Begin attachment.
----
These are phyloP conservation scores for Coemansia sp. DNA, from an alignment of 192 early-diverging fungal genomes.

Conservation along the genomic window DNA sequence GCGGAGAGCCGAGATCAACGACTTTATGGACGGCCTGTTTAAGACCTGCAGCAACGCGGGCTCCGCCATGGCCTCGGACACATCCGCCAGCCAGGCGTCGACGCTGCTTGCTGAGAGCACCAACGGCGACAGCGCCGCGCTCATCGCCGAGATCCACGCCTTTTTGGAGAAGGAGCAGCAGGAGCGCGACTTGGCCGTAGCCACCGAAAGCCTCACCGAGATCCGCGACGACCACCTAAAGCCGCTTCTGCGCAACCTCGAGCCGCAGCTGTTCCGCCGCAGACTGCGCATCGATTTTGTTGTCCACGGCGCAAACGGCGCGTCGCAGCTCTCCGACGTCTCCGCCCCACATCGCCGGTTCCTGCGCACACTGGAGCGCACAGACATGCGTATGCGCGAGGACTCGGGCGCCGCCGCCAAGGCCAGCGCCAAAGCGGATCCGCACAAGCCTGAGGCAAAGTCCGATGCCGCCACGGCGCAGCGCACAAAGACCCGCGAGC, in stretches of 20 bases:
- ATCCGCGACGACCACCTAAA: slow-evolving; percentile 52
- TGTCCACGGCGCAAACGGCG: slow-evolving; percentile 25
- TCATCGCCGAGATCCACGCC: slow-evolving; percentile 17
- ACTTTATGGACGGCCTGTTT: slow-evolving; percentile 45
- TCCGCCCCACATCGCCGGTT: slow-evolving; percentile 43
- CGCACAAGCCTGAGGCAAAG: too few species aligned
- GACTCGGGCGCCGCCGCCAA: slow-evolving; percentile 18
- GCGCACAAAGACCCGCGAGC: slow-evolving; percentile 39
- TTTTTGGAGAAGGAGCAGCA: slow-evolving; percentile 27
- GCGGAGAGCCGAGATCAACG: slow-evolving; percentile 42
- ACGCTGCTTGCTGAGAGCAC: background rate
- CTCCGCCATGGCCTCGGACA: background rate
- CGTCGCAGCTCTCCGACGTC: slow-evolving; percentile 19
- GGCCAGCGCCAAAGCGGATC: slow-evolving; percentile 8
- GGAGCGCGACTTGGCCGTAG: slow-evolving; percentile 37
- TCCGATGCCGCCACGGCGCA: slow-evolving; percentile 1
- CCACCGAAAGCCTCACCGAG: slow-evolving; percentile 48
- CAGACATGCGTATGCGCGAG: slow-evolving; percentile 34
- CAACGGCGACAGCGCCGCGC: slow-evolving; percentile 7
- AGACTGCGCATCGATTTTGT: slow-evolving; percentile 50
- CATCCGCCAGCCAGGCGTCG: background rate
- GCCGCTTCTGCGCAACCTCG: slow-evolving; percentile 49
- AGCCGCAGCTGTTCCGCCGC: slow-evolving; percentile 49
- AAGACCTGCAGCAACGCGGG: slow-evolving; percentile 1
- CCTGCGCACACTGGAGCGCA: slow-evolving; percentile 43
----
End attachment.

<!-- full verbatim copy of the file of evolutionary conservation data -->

These are phyloP conservation scores for Coemansia sp. DNA, from an alignment of 192 early-diverging fungal genomes.

Conservation along the genomic window DNA sequence GCGGAGAGCCGAGATCAACGACTTTATGGACGGCCTGTTTAAGACCTGCAGCAACGCGGGCTCCGCCATGGCCTCGGACACATCCGCCAGCCAGGCGTCGACGCTGCTTGCTGAGAGCACCAACGGCGACAGCGCCGCGCTCATCGCCGAGATCCACGCCTTTTTGGAGAAGGAGCAGCAGGAGCGCGACTTGGCCGTAGCCACCGAAAGCCTCACCGAGATCCGCGACGACCACCTAAAGCCGCTTCTGCGCAACCTCGAGCCGCAGCTGTTCCGCCGCAGACTGCGCATCGATTTTGTTGTCCACGGCGCAAACGGCGCGTCGCAGCTCTCCGACGTCTCCGCCCCACATCGCCGGTTCCTGCGCACACTGGAGCGCACAGACATGCGTATGCGCGAGGACTCGGGCGCCGCCGCCAAGGCCAGCGCCAAAGCGGATCCGCACAAGCCTGAGGCAAAGTCCGATGCCGCCACGGCGCAGCGCACAAAGACCCGCGAGC, in stretches of 20 bases:
- ATCCGCGACGACCACCTAAA: slow-evolving; percentile 52
- TGTCCACGGCGCAAACGGCG: slow-evolving; percentile 25
- TCATCGCCGAGATCCACGCC: slow-evolving; percentile 17
- ACTTTATGGACGGCCTGTTT: slow-evolving; percentile 45
- TCCGCCCCACATCGCCGGTT: slow-evolving; percentile 43
- CGCACAAGCCTGAGGCAAAG: too few species aligned
- GACTCGGGCGCCGCCGCCAA: slow-evolving; percentile 18
- GCGCACAAAGACCCGCGAGC: slow-evolving; percentile 39
- TTTTTGGAGAAGGAGCAGCA: slow-evolving; percentile 27
- GCGGAGAGCCGAGATCAACG: slow-evolving; percentile 42
- ACGCTGCTTGCTGAGAGCAC: background rate
- CTCCGCCATGGCCTCGGACA: background rate
- CGTCGCAGCTCTCCGACGTC: slow-evolving; percentile 19
- GGCCAGCGCCAAAGCGGATC: slow-evolving; percentile 8
- GGAGCGCGACTTGGCCGTAG: slow-evolving; percentile 37
- TCCGATGCCGCCACGGCGCA: slow-evolving; percentile 1
- CCACCGAAAGCCTCACCGAG: slow-evolving; percentile 48
- CAGACATGCGTATGCGCGAG: slow-evolving; percentile 34
- CAACGGCGACAGCGCCGCGC: slow-evolving; percentile 7
- AGACTGCGCATCGATTTTGT: slow-evolving; percentile 50
- CATCCGCCAGCCAGGCGTCG: background rate
- GCCGCTTCTGCGCAACCTCG: slow-evolving; percentile 49
- AGCCGCAGCTGTTCCGCCGC: slow-evolving; percentile 49
- AAGACCTGCAGCAACGCGGG: slow-evolving; percentile 1
- CCTGCGCACACTGGAGCGCA: slow-evolving; percentile 43